Being the go-getters they were, Dad and Mom soon took over the management of the BC Hydro trailer park. Although most single men stayed at the work camp near the dam, all engineers, geologists, construction superintendents who arrived with their families from all over North & South America and Europe to work at the dam, lived in temporary housing at BC Hydro’s trailer park. As the company town grew so did the amenities and Dad’s responsibilities. BC Hydro added a swimming pool, a medical clinic, a laundromat, and eventually regular townhouses for permanent BC Hydro executives. As work on the dam was nearly complete, Dad turned to driving school bus which he really enjoyed because he was always great with kids. It was at this time he started to periodically run projectors for the local movie theatre, providing the owner occasional time off.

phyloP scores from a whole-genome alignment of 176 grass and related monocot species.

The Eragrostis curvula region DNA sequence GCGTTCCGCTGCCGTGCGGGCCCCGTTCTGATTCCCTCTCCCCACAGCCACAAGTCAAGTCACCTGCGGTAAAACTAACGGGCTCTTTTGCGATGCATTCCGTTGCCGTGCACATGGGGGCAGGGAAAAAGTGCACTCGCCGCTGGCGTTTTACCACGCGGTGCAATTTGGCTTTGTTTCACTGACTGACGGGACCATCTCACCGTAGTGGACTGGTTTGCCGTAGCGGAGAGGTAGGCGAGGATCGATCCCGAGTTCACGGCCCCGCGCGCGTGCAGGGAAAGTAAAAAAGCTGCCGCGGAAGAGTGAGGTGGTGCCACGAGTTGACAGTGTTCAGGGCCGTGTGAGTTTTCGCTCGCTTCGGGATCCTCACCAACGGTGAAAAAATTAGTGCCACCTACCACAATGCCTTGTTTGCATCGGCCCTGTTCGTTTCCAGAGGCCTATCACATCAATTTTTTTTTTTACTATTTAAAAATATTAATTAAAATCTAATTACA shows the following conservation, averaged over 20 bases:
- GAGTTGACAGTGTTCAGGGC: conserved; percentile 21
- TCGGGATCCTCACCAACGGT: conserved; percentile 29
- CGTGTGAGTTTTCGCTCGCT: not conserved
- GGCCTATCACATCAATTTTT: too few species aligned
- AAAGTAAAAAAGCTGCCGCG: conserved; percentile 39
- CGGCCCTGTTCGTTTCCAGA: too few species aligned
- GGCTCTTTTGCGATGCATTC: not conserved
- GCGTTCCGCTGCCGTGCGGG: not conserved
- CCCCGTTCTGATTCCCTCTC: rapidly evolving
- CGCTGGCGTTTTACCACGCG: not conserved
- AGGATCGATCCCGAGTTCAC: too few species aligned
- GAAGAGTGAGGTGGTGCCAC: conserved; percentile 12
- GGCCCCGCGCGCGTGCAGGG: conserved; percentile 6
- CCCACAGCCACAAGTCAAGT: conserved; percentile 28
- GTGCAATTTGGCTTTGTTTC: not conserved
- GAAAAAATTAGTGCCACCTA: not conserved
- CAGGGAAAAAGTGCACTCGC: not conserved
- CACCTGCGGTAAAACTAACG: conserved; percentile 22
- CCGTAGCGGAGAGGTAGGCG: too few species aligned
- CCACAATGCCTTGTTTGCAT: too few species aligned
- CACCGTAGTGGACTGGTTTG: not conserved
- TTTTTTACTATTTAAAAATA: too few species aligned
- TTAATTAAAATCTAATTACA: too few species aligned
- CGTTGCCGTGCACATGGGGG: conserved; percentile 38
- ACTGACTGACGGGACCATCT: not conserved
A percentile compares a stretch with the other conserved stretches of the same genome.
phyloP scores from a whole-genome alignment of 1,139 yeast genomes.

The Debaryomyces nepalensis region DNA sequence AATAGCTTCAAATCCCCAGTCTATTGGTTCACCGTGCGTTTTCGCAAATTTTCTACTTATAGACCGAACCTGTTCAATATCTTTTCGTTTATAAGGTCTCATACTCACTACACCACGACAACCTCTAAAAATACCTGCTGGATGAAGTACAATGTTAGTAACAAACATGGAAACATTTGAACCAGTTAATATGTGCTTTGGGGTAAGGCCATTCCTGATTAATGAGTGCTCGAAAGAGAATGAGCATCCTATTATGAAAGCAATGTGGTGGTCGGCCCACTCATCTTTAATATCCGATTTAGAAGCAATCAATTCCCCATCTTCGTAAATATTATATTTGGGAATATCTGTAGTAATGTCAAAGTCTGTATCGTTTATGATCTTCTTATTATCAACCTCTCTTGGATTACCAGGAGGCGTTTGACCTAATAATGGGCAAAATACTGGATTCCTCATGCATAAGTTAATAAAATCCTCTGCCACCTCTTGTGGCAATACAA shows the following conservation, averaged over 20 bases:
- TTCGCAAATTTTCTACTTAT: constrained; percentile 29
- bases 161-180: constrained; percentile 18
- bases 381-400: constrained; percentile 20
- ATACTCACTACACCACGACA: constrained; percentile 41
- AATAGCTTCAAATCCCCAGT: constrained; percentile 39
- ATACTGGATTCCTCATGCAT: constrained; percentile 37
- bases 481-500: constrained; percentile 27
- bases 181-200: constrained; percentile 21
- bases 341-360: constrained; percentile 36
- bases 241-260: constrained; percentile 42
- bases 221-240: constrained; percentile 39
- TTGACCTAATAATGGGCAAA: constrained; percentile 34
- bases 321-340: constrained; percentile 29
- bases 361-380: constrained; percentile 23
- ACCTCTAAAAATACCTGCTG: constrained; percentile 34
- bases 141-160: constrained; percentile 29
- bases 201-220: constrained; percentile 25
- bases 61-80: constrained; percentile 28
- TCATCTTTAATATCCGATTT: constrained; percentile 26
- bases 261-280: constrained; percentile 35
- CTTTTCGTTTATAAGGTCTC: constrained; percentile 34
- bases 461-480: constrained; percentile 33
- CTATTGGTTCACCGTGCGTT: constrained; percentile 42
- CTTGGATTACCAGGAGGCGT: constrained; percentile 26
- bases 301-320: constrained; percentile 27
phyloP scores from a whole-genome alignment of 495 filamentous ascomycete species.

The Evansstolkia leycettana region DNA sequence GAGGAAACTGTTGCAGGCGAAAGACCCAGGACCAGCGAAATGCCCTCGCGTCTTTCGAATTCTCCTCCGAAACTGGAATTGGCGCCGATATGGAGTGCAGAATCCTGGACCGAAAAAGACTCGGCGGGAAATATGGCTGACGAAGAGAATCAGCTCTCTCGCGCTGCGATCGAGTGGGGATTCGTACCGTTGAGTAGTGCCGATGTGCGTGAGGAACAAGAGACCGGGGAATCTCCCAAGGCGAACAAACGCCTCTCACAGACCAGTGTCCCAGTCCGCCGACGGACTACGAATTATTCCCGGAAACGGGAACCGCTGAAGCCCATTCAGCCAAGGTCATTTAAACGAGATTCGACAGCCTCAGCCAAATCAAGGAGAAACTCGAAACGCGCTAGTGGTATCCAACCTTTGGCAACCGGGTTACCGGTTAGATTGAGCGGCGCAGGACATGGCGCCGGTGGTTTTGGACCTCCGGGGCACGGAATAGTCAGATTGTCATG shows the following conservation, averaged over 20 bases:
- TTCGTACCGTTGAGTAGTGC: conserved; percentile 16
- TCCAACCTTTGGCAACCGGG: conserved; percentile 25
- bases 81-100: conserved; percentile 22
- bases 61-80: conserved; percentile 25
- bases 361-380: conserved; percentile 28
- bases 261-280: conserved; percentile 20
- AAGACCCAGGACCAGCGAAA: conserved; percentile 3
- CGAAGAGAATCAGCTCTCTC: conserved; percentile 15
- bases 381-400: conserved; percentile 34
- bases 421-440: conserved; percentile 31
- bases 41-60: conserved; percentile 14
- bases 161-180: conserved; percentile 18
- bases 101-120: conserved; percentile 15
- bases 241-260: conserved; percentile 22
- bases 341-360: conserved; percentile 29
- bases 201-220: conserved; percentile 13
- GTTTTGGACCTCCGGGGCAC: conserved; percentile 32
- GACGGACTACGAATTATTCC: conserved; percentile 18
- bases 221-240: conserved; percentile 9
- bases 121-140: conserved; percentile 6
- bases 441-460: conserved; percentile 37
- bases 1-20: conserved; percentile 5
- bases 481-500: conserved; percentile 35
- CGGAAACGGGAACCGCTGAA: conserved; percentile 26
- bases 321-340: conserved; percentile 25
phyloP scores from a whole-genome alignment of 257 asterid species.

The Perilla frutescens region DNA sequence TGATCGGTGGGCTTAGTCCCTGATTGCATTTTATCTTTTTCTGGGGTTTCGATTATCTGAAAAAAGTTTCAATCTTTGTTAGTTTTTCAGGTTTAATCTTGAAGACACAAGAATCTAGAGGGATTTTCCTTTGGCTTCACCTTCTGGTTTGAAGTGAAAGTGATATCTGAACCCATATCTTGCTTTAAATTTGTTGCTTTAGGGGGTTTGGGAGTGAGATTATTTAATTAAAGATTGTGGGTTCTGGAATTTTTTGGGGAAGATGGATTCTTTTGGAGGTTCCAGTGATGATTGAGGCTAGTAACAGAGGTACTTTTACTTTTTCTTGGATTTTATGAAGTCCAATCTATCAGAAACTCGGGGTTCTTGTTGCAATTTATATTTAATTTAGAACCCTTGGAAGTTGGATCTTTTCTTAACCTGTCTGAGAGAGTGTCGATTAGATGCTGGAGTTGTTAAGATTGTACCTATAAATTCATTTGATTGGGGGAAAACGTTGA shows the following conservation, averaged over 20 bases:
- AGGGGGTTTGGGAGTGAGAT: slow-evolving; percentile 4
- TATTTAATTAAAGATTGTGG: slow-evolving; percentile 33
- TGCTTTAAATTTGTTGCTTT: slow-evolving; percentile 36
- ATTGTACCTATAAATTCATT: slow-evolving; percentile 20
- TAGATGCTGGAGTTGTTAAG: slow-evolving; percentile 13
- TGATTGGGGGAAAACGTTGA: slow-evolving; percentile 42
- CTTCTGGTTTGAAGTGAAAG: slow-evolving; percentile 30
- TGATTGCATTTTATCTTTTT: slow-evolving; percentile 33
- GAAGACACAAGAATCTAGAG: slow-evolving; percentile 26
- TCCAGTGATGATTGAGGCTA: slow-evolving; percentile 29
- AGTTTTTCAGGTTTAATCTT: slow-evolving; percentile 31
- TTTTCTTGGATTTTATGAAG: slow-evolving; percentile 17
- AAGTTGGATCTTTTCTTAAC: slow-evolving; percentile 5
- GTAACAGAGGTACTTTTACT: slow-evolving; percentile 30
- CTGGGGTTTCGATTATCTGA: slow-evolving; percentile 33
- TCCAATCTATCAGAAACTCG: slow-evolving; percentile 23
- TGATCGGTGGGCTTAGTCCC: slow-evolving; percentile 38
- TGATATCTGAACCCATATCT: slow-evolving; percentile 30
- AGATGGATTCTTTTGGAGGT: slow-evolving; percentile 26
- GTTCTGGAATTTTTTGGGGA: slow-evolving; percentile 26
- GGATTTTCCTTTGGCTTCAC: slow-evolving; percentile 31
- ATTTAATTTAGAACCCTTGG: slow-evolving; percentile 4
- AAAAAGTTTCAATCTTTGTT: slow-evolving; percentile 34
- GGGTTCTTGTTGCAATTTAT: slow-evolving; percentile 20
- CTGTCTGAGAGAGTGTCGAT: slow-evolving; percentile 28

In 1968, Dad and Mom moved to Fairview, Alberta where they had purchased the Gem Theatre. The Gem was the only theatre for 60 miles around. Heavy duty construction was in Dad’s blood, so he also spent several months working in Beaver River on the scrubbing plant pipeline. In 1971 they sold the Gem Theatre property and moved back to Abbotsford. Soon they were deeply immersed in the development of the Towne Cinema twin movie theatre at the corner of McCallum and King Road, previously a hazelnut orchard. Development permits and architectural plans take time and patience. Dad, not one for sitting around at home, knew that Ernie, Donna’s husband, would welcome some help opening his new business in Squamish – a concrete batch plant to service the development of the new Whistler town centre. Dad helped build the plant, moved sand & gravel, and drove concrete trucks – whatever needed to be done. For several months, he stayed in the area during the week and commuted home on the weekends. Before long things were running smoothly and Dad went back to driving school bus for the Abbotsford School District, until the cinema opened in 1974. In 1981 the twin cinema was doubled to four screens. They also purchased the Mission Cinema and operated that for several years.